Of course, this all indicates how important it is to keep Brackett healthy. This is not only because he's so talented, but because the also very talented QB Jerry Bell is such a different type of player. I don't want to see the Columbia offense forced to change so radically on a dime if Brackett is hurt. Going from a running-gunning QB like Brackett to a pure passer like Bell might confuse opposing defenses, but it seems like it would require a whole new playbook for our offense as well. In case you haven't noticed, Ivy football players actually go to class and take it seriously, so an added bit of studying at midseason doesn't sound too appealing.

Remember that while the Lions had to adjust to Brackett in midseason, he was relieving the injured Olawale, who was also a QB who liked to run both by design and on improvised plays. Brackett's running style is different from Olawale's, but not that different.

My ideal scenario for Brackett is for him to follow in the footsteps of fellow #10 Fran Tarkenton. Brackett throws and runs like Takenton, for those of you old enough to remember him. They're even the same height, more or less.

Anyhoo, over Tarkenton's NFL career his typical passing box score was about 15 of 26 for 191 yards. His running stats were impressive for the NFL with 32 career TD's and a 5.4 yards per carry (which is exactly the same yards per carry average that Brackett logged last season).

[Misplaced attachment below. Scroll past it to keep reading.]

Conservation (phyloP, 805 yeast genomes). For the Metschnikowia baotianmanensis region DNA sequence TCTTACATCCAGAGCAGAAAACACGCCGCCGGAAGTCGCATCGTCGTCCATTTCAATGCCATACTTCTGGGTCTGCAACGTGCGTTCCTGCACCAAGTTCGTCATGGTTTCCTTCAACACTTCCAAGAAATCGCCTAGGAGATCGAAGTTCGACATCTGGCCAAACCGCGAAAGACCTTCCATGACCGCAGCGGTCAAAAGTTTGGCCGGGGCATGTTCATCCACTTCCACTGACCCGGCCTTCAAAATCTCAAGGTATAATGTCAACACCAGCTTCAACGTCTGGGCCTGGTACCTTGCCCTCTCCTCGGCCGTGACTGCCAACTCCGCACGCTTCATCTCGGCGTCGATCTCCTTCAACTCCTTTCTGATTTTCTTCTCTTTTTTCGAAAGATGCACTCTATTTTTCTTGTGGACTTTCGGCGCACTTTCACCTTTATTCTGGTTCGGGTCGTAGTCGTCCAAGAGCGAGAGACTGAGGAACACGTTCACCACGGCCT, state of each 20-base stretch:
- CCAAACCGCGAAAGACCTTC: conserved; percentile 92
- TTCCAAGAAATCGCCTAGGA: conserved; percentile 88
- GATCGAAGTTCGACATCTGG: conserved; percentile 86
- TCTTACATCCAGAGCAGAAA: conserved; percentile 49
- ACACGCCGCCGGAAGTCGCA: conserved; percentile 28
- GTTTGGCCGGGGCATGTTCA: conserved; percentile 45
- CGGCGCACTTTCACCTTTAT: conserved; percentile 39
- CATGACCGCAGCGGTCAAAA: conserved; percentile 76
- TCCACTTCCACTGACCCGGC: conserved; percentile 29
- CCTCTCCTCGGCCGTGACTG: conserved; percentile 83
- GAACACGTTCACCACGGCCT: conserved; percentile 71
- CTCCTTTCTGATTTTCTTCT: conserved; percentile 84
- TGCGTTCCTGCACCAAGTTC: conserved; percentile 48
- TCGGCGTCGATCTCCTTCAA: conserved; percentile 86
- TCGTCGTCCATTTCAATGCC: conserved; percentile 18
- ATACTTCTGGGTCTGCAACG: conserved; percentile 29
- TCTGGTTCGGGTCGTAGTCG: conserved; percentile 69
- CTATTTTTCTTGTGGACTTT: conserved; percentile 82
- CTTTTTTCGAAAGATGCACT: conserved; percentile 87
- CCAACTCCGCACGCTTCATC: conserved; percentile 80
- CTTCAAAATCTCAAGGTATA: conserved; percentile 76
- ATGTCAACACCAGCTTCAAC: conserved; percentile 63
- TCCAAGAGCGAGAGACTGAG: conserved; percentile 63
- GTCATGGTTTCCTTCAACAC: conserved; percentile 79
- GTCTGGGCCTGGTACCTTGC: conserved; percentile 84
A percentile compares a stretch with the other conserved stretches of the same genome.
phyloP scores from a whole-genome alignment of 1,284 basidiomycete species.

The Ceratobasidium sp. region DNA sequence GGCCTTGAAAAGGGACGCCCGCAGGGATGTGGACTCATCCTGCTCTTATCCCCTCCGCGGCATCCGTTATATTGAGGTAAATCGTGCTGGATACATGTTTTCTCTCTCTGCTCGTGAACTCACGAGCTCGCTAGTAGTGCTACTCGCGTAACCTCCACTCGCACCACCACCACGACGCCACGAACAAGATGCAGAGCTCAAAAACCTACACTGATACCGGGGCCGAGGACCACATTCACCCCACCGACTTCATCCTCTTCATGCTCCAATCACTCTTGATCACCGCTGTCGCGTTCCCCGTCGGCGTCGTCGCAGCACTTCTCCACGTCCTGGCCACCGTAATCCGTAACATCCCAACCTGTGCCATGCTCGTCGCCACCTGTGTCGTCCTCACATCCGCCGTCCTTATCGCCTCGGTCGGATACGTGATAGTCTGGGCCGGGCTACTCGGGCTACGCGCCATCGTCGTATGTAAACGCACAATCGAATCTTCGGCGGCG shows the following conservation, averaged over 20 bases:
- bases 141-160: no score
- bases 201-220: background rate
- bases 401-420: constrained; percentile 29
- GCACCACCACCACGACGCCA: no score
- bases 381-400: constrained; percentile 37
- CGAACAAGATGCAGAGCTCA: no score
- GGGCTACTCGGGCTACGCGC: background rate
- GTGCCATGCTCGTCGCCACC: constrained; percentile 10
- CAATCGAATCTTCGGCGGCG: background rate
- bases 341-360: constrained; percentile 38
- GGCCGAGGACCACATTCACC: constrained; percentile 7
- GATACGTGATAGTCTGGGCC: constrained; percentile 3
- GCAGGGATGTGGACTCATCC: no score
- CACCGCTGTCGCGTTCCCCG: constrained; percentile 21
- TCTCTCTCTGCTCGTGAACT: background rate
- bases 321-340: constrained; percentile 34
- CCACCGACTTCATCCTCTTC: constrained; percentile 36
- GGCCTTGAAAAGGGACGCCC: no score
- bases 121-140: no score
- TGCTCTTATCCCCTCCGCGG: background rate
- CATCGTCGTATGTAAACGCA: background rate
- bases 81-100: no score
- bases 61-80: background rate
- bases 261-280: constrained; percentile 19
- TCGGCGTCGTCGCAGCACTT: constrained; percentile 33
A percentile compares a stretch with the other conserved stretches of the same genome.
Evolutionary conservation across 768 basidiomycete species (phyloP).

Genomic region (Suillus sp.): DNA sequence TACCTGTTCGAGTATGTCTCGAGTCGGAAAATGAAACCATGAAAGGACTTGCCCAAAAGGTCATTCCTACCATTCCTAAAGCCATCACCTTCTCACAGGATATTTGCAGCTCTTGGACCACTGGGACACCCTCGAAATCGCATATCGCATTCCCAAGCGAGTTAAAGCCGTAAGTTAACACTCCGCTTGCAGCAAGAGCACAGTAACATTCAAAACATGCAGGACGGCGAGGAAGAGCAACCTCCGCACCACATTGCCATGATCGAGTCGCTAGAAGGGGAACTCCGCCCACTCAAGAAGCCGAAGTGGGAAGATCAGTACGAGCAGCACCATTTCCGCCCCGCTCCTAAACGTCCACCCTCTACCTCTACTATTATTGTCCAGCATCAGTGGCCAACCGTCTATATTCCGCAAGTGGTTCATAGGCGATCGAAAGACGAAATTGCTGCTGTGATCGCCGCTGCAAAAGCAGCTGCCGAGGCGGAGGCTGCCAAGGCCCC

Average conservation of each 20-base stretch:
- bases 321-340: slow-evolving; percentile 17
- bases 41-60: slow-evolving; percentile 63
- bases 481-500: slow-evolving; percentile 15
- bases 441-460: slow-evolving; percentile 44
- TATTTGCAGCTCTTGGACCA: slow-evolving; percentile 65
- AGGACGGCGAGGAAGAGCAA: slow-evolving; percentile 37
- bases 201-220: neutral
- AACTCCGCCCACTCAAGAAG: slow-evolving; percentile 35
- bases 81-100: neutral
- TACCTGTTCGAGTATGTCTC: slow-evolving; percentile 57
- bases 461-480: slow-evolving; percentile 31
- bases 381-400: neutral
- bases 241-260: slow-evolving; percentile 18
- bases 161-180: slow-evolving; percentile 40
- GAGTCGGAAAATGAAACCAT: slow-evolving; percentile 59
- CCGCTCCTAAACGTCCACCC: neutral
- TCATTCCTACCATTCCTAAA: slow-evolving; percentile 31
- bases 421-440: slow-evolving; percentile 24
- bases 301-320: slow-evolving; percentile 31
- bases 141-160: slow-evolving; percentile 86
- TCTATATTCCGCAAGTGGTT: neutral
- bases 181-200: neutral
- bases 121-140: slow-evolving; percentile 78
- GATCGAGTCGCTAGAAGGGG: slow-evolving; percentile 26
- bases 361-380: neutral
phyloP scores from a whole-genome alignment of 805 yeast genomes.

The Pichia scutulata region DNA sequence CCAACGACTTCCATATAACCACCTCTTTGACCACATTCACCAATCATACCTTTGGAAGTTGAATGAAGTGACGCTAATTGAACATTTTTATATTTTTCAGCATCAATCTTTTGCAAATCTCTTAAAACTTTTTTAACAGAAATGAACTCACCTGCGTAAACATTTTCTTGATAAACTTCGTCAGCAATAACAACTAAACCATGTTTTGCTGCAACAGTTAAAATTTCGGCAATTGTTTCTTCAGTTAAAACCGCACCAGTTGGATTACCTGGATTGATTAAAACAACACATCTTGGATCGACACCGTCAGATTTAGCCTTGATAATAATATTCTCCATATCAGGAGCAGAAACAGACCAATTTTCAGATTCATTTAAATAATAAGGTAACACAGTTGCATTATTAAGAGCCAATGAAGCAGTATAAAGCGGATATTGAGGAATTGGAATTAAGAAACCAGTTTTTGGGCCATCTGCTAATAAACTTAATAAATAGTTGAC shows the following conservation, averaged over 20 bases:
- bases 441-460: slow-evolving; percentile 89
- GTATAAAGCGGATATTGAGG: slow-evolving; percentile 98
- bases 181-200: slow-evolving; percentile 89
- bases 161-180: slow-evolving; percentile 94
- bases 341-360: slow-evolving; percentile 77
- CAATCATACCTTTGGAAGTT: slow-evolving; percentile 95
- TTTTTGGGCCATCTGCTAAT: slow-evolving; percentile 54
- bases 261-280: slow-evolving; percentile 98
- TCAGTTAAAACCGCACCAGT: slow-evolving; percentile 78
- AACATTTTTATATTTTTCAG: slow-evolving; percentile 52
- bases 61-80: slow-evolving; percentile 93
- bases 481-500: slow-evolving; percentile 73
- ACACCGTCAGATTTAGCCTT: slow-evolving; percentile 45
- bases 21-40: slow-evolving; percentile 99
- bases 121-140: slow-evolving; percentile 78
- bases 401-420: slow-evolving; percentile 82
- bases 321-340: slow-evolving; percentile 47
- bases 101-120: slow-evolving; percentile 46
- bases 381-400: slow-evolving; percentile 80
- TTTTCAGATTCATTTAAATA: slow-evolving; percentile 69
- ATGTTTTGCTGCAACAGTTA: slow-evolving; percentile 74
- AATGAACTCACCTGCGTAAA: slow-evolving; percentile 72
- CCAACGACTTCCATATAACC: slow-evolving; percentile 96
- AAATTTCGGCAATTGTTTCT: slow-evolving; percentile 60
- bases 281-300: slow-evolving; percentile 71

Tarkenton's best year as a pro was 1975 when he completed 65% of his passes and threw 25 TD's to just 13 INT's. But 1975 was the year his heavily-favored Vikings fell to Dallas in the stunning "Hail Mary" divisional playoff game at Metropolitan Stadium. I you look closely at the video I linked to of that game above, you can see Vikings RB and Cornell great Ed Marinaro watching the play on the sidelines. But here's a better link with a lot more of the story and much better quality video.

Of course, Tarkenton has a good New York connection having played five seasons with the New York Giants at Yankee Stadium, just a few minutes from Baker Field.


June 1st



They won't have AK to try to kick around anymore


For four years, we were dazzled by Columbia's once-in-a-generation wide receiver Austin Knowlin.

For four years, we loved seeing him get open even when everyone in the stadium knew he was going to be the intended receiver.

For four years, we loved hearing how Knowlin's presence on the field "drew a crowd," allowing the other receivers to go up against single coverage or even no coverage.

But now, Knowlin is gone and the question is: how much will the Columbia offense suffer?

You could be optimistic and say the Lions will either make up for "AK's" absence through the running game, or simply by spreading the ball around to a wider array of receivers.

You could be pessimistic and say Columbia will struggle, especially in obvious passing situations.

The good news is two of Columbia's better passing threats in 2009 return this fall in TE Andrew Kennedy and WR Mike Stephens. The even better news is that they both return as co-captains and you know they're 100% invested in the teams 2010 success.

The bad news is someone could argue that both Kennedy and Stephens benefitted greatly from Knowlin's presence on the field, and there's no telling how strong they'll be on their own.